Blue Water claims to be delayed until Jan 1

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Blue Water claims to be delayed until Jan 1

Firly predictable here, but let's start at the beginning, from Leo Shane at Military Times:

The “blue water” Vietnam veterans benefits act is now law.

Late Tuesday night, President Donald Trump signed the legislation, which grants presumptive status for disability benefits to an estimated 90,000 Navy veterans who served in the seas around Vietnam during the war.

Unlike their fellow service members stationed on the ground and on inland waterways, those veterans faced additional paperwork barriers to prove exposure to toxic defoliants during their deployments, even after developing identical serious cancers and respiratory illnesses.

Advocates had long complained that put an unfair burden on the aging veterans, since water monitoring records from decades ago were inaccessible or non-existent. The higher proof of exposure blocked most so-called “blue water” veterans from eligibility for benefits, which can total several thousand dollars a month.

A federal appeals court in January overturned Veterans Affairs officials’ policy of denying the Navy veterans claims, and lawmakers followed in subsequent months with a legislative fix to reinforce the legal ruling.

And flash forward to today:

Thousands of veterans already waiting for years for their disability benefits will have to wait a few months longer after Veterans Affairs officials announced they won’t start processing “blue water” Vietnam veterans claims until next year.

In an announcement late last week, VA Secretary Robert Wilkie said the delay is designed to “ensure that we have the proper resources in place to meet the needs of our Blue Water Veteran community and minimize the impact on all veterans filing for disability compensation.”

But some advocates call the move another disappointing delay for aging, infirm veterans who have already waited decades for the benefits they believe they deserve.

The move all but ends a years long legal fight over presumptive benefits for up to 90,000 Vietnam veterans.

“Time is of the essence in this matter. Blue Water Navy Veterans are dying every day,” John Wells, retired Navy commander and the executive director of Military-Veterans Advocacy, wrote in a letter to Wilkie Monday morning. “These veterans have waited long enough.”

Specifically, here is what the VA said:

The U.S. Department of Veterans Affairs (VA) is preparing to process Agent Orange exposure claims for “Blue Water Navy” Veterans who served offshore of the Republic of Vietnam between Jan. 9, 1962, and May 7, 1975.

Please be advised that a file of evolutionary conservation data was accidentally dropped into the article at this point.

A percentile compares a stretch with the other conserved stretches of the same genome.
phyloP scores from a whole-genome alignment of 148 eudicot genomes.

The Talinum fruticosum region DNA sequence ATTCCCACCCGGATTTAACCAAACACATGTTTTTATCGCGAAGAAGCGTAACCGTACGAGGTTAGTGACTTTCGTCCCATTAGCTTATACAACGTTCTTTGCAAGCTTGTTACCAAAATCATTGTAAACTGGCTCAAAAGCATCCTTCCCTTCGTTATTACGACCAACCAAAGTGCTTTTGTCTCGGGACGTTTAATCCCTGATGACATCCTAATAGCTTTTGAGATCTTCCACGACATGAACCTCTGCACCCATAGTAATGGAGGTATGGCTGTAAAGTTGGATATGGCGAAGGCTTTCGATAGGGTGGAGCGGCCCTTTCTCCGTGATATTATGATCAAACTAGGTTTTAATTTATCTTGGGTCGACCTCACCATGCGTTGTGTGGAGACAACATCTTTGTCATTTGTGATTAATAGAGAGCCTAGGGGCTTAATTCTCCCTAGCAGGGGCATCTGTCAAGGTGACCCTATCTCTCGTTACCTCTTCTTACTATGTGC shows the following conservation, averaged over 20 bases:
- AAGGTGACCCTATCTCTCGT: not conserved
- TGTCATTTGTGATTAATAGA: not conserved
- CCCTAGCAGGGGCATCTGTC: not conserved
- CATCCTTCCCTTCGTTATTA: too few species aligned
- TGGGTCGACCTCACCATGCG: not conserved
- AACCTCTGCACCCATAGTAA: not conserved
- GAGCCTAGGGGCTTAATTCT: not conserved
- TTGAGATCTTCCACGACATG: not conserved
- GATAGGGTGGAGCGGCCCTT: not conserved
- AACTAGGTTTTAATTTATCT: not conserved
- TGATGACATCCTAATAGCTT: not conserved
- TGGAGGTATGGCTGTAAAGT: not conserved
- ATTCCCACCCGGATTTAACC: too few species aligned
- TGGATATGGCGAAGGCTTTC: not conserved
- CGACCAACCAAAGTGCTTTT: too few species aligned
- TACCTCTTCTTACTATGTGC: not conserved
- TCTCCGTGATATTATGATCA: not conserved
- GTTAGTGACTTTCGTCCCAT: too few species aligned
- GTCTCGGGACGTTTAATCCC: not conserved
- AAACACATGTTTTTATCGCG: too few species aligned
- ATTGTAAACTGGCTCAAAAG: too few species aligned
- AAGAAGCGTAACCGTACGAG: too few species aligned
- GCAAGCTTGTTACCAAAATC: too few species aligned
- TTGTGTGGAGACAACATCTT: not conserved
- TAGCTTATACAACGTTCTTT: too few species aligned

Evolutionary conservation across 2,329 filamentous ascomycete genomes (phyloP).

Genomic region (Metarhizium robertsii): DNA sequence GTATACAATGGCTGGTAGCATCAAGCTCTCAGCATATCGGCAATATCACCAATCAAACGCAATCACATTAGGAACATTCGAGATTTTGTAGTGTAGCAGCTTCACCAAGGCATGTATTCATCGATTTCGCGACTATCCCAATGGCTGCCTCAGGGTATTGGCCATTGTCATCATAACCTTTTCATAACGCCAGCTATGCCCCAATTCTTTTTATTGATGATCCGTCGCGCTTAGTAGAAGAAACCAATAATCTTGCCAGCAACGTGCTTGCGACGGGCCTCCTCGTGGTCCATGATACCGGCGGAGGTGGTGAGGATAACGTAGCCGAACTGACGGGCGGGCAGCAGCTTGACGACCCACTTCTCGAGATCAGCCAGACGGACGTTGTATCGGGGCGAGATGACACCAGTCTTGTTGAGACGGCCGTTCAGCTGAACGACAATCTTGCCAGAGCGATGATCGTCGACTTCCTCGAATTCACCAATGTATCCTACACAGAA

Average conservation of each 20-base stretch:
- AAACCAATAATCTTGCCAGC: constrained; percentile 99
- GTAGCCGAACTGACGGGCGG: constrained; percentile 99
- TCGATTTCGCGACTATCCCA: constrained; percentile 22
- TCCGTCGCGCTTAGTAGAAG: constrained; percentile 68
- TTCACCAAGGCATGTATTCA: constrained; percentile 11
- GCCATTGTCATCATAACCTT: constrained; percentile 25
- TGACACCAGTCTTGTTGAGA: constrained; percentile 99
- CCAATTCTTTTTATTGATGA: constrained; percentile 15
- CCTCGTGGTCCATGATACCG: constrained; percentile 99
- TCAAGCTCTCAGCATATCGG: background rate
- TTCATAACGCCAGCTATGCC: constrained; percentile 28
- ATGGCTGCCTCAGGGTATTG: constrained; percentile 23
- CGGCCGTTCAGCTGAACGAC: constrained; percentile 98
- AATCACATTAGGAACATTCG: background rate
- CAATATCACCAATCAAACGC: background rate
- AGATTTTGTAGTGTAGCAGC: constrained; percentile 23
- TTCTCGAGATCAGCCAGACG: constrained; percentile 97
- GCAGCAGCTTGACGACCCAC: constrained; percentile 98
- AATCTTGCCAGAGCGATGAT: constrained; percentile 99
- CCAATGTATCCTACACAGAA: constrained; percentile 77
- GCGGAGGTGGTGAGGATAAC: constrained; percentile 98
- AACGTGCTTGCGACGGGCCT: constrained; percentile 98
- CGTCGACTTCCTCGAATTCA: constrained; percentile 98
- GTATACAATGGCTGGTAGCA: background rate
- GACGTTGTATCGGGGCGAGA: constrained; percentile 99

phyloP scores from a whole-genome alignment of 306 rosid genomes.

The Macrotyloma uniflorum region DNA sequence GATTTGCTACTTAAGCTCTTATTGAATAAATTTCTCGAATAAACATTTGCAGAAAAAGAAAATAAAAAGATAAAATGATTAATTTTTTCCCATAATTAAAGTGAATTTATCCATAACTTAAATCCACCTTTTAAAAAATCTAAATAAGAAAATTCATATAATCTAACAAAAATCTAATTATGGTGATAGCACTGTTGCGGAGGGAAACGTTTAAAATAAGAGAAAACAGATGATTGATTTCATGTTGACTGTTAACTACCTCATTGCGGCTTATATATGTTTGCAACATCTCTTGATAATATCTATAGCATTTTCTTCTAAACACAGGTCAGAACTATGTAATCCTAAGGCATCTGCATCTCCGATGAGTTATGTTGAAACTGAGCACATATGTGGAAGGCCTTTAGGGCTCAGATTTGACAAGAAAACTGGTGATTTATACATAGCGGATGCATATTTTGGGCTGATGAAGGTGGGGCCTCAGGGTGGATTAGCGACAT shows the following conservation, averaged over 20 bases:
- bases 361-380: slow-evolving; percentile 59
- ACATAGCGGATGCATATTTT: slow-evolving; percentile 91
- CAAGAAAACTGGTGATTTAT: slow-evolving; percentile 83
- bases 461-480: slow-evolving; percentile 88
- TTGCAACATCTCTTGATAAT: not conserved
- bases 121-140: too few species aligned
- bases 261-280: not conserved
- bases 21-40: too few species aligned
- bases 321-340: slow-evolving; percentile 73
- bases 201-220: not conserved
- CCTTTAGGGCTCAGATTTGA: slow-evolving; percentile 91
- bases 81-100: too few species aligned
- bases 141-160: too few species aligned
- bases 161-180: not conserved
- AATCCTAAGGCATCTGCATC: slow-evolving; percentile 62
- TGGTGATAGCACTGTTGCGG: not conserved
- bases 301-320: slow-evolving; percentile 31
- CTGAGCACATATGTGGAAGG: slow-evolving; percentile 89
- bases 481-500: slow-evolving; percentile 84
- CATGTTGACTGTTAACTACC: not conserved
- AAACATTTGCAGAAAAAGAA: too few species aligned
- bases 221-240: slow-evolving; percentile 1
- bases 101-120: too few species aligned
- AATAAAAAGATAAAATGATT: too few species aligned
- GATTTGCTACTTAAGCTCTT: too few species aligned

These Veterans may be eligible for presumption of herbicide exposure through Public Law 116-23, Blue Water Navy Vietnam Veterans Act of 2019 , which was signed into law June 25, 2019, and goes into effect Jan. 1, 2020. They may also qualify for a presumption of service connection if they have a disease that is recognized as being associated with herbicide exposure.

The bipartisan Blue Water Navy Vietnam Veterans Act gives VA until Jan. 1, 2020, to begin deciding Blue Water Navy related claims. By staying claims decisions until that date, VA is complying with the law that Congress wrote and passed.

“VA is dedicated to ensuring that all Veterans receive the benefits they have earned,” said VA Secretary Robert Wilkie. “We are working to ensure that we have the proper resources in place to meet the needs of our Blue Water Veteran community and minimize the impact on all Veterans filing for disability compensation.”

Blue Water Navy Veterans are encouraged to submit disability compensation claims for conditions presumed to be related to Agent Orange exposure. Veterans over age 85 or with life-threatening illnesses will have priority in claims processing. Veterans who previously were denied for an Agent Orange related presumptive condition can file a new claim based on the change in law. Eligible survivors of deceased Blue Water Navy Veterans also may benefit from the new law and may file claims for benefits based on the Veterans’ service.

The new law affects Veterans who served on a vessel operating not more than 12 nautical miles seaward from the demarcation line of the waters of Vietnam and Cambodia, as defined in Public Law 116-23. An estimated 420,000 to 560,000 Vietnam-era Veterans may be considered Blue Water Navy Veterans.

The key sentence there is the "VA is complying with the law that Congress wrote and passed."  And while that statement is accurate, I'm sure many of those affected by this would be quick to note that had the VA not fought this out in the first place in Procopio v. Wilkie it would have been done already.  Mr Procopio served in the Navy off the coast of Vietname in 1967, 52 years ago.  And now he has to wait atleast another 6 months before the claims can get looked at by VA.

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I served on a submarine off the Vietnam coast and in a river or two. Can't go into it past that as Sub operations are highly classified anyway. We sat submerged ay snorkel depth for days at a time, sucking in "Fresh Air" to run engines for air recirculation and run engines to charge batteries. My station was in charge of the Fwd. Engine Room and I benefitted from that cool "fresh air" dumping into my work station in great force. Spent hours sucking in that "so-called Fresh Air to cool off as no one warned us as to the hazards of Agent Orange. The delay isn't too bad for me as my claims were filed by a lawyer from Chicago and he just dropped my case a week ago due to constant delays from the VA. Gonna make another thru the local Legion post now.

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News from the World of Military and Veterans Issues. Iraq and A-Stan in parenthesis reflects that the author is currently deployed to that theater.